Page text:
Advocates Push Back on Trump Administration Call for 'Humane Policing' of Homeless People

In this May 30, 2019 file photo tents housing homeless line a street in downtown Los Angeles.

In this May 30, 2019 file photo tents housing homeless line a street in downtown Los Angeles. AP Photo/Richard Vogel

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Ahead of President Trump’s trip to California this week, the administration has outlined strategies including housing deregulation and increased law enforcement involvement.

Homeless advocacy groups on Tuesday rebuked President Trump’s latest proposed strategy to address homelessness, lambasting plans that would require law enforcement intervention and rely on local housing market deregulation.

A White House Council of Economic Advisers (CEA) report issued Monday blamed local government policies, specifically overregulated housing markets, for concentrations of homeless people living on the streets in some cities and suggested more aggressive intervention by law enforcement could help solve the problem.

Pushback over the suggestions made in the report comes the same day Trump is on a fundraising trip to California, a state he has criticized over the extent of its homeless population, which grew last year. On Tuesday, Trump decried the negative impact the homeless crisis is having on residents of Los Angeles, San Francisco and other cities.  

“We have people living in our … best highways, our best streets, our best entrances to buildings ... where people in those buildings pay tremendous taxes, where they went to those locations because of the prestige,” Trump said, according to White House pool reports. “In many cases, they came from other countries and they moved to Los Angeles or they moved to San Francisco because of the prestige of the city, and all of a sudden they have tents. Hundreds and hundreds of tents and people living at the entrance to their office building. And they want to leave. And the people of San Francisco are fed up, and the people of Los Angeles are fed up.”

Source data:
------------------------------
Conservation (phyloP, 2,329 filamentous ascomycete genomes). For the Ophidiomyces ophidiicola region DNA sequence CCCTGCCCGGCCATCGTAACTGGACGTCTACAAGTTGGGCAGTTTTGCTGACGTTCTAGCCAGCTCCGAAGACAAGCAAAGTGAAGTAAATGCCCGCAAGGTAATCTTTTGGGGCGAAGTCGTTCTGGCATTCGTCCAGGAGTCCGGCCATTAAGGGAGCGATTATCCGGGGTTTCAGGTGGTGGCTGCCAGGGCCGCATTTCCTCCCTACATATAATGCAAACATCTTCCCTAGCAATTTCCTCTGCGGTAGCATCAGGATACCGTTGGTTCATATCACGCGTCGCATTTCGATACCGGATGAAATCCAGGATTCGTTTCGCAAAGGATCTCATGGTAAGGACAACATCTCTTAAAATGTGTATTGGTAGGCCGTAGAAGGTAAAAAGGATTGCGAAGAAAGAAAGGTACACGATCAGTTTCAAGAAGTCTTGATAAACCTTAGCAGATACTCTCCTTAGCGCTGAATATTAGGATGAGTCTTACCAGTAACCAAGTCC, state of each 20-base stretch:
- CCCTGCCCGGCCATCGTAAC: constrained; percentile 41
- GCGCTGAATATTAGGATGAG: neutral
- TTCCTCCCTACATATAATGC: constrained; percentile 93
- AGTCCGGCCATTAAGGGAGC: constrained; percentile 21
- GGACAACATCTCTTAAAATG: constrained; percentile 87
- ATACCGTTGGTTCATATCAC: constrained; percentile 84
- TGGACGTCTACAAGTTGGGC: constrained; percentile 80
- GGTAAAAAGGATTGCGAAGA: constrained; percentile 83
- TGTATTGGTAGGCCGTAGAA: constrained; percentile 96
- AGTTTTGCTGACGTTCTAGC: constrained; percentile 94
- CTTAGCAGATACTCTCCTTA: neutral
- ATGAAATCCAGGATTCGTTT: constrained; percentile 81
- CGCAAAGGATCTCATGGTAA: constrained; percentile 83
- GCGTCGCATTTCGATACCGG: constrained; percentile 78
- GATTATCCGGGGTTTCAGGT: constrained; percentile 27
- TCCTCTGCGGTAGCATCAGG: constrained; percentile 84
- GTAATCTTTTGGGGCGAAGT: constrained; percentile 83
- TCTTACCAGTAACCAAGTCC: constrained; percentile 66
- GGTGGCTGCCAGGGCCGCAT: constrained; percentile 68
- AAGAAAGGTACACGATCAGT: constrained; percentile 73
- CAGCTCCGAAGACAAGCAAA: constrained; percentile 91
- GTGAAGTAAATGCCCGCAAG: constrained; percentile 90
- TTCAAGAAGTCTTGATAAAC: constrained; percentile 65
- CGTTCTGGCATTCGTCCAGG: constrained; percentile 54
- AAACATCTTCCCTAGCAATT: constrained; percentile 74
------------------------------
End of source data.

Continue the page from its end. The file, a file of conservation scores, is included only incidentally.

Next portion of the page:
The CEA report states that high concentrations of unsheltered homeless people in some cities is related to the “tolerability of sleeping on the street” which may have some correlation with the local level of “policing of street activities.”

Advocates said law enforcement deployment is not a good strategy to combat the problem of people not having places to live.

The National Law Center on Homelessness and Poverty said the U.S. has only about half the emergency shelter beds needed to house the current estimated homeless population. Other homeless advocacy groups were also critical of criminalizing people for living outdoors. 

“Affordable and accessible homes end homelessness; not criminalization or other ways of punishing people for their poverty, sweeping people experiencing homelessness into increasingly unsafe areas, or warehousing people in untenable and unsustainable conditions,” said Diane Yentel, president and CEO of the National Low Income Housing Coalition.

The Trump administration report says differences in how local police interact with unsheltered homeless populations could be a factor in the larger populations in states including California, Oregon and Washington. While those states all have milder winters than other parts of the country, similarly mild Florida and Arizona have much smaller populations of homeless people who stay on the street, in cars or abandoned buildings.